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Formula was implicated in Isaac's first crisis- he had a few ounces of formula (long story), a dose of DTP and ended up in hospital with septicaemia. He isn't diagnosed with anything, and we've stopped looking. I'm just accepting that he is who he is- which is extremely hard work to parent, but with some high points too.
 

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I'm really not sure what value it is to find something 'wrong' with her of the nature that you're looking for. Two ounces of formula?? When things go wrong with babies, they go really wrong. You wouldn't be grasping for straws if it was something concrete.<br><br>
Honestly, she sounds like a normal, intense, sensory-seeking 11 month old.
 

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<div>Originally Posted by <strong>heatherfeather</strong> <a href="/community/forum/post/11585357"><img alt="View Post" class="inlineimg" src="/community/img/forum/go_quote.gif" style="border:0px solid;"></a></div>
<div style="font-style:italic;">I'm really not sure what value it is to find something 'wrong' with her of the nature that you're looking for. Two ounces of formula?? When things go wrong with babies, they go really wrong. You wouldn't be grasping for straws if it was something concrete.<br><br>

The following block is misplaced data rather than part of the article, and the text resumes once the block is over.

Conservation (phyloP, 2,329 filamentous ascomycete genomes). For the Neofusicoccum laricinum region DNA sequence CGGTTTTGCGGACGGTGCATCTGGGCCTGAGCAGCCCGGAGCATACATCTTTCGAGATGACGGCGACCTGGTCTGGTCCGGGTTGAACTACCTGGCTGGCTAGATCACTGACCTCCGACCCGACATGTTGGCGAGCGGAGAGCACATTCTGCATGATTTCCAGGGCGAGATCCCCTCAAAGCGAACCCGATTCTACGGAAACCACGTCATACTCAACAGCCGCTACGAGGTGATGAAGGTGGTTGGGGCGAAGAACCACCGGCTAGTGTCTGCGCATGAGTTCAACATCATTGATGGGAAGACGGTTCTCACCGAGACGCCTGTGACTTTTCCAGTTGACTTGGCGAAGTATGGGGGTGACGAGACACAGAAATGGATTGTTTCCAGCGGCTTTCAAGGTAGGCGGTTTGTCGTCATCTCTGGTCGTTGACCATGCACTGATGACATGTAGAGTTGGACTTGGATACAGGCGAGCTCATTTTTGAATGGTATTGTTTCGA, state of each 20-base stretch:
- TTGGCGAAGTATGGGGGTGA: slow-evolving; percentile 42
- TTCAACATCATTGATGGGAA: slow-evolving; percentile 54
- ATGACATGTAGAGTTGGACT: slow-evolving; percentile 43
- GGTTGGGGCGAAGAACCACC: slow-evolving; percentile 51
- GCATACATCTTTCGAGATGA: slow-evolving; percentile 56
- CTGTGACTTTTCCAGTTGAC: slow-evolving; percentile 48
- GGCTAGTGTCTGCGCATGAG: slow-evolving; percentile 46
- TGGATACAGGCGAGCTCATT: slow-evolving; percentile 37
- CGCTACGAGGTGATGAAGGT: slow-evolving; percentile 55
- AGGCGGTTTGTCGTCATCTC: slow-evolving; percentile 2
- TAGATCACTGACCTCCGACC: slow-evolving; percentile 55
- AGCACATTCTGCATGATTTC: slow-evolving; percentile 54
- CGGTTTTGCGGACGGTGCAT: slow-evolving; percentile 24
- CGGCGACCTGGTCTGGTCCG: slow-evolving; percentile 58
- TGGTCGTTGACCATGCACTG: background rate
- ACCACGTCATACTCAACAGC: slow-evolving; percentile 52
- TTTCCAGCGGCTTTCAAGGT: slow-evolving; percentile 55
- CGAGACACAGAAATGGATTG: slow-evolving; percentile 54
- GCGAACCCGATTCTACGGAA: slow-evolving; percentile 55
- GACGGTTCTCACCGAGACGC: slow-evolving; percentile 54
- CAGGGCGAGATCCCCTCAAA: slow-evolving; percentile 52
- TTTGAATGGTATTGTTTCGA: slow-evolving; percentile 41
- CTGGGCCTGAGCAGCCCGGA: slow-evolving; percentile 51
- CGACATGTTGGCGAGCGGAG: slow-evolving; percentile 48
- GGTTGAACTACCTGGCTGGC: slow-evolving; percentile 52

Honestly, she sounds like a normal, intense, sensory-seeking 11 month old.</div>
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Bless you for being the voice of reason here. My God. We're jumping straight to talking about chelating <i>an 11 month old</i>???!!?? You have got to be kidding me.<br><br>
OP, if you're worried, get an evaluation. I also recommend reading Dr. Sears' "Fussy Baby Book."<br><br>
Please, before you read up on some of these other things like mercury poisoning, et al, consider that she may just have a high needs temperament. I say this as an autism mom who has a child who wrote the book on being high needs.<br><br><img alt="" class="inlineimg" src="/img/vbsmilies/smilies/hug2.gif" style="border:0px solid;" title="Hug2"> I know it's hard. I do. Dr. Sears' book really helped me.
 

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I don't know if it helps, but I have a 9 yr old night owl who never slept more than 60-90 minutes as an infant (and only in my arms or in the car) and is a perfectly wonderful child. Never wanted to be away from as a little one-- bacially would only let her father, sibs or my sister mess with her, and only when she got older. She still mostly ends up in my arms at some point in the middle of the night. Literally-- she wraps her legs around mine and puts her head in my armpit. She also goes to camp, swimming lessons, sailing lessons etc. She never got forumula, has never been vax'd, I have one cavity that was whirrled away (when I was 12), and she has never had an antbx in her life.<br><br>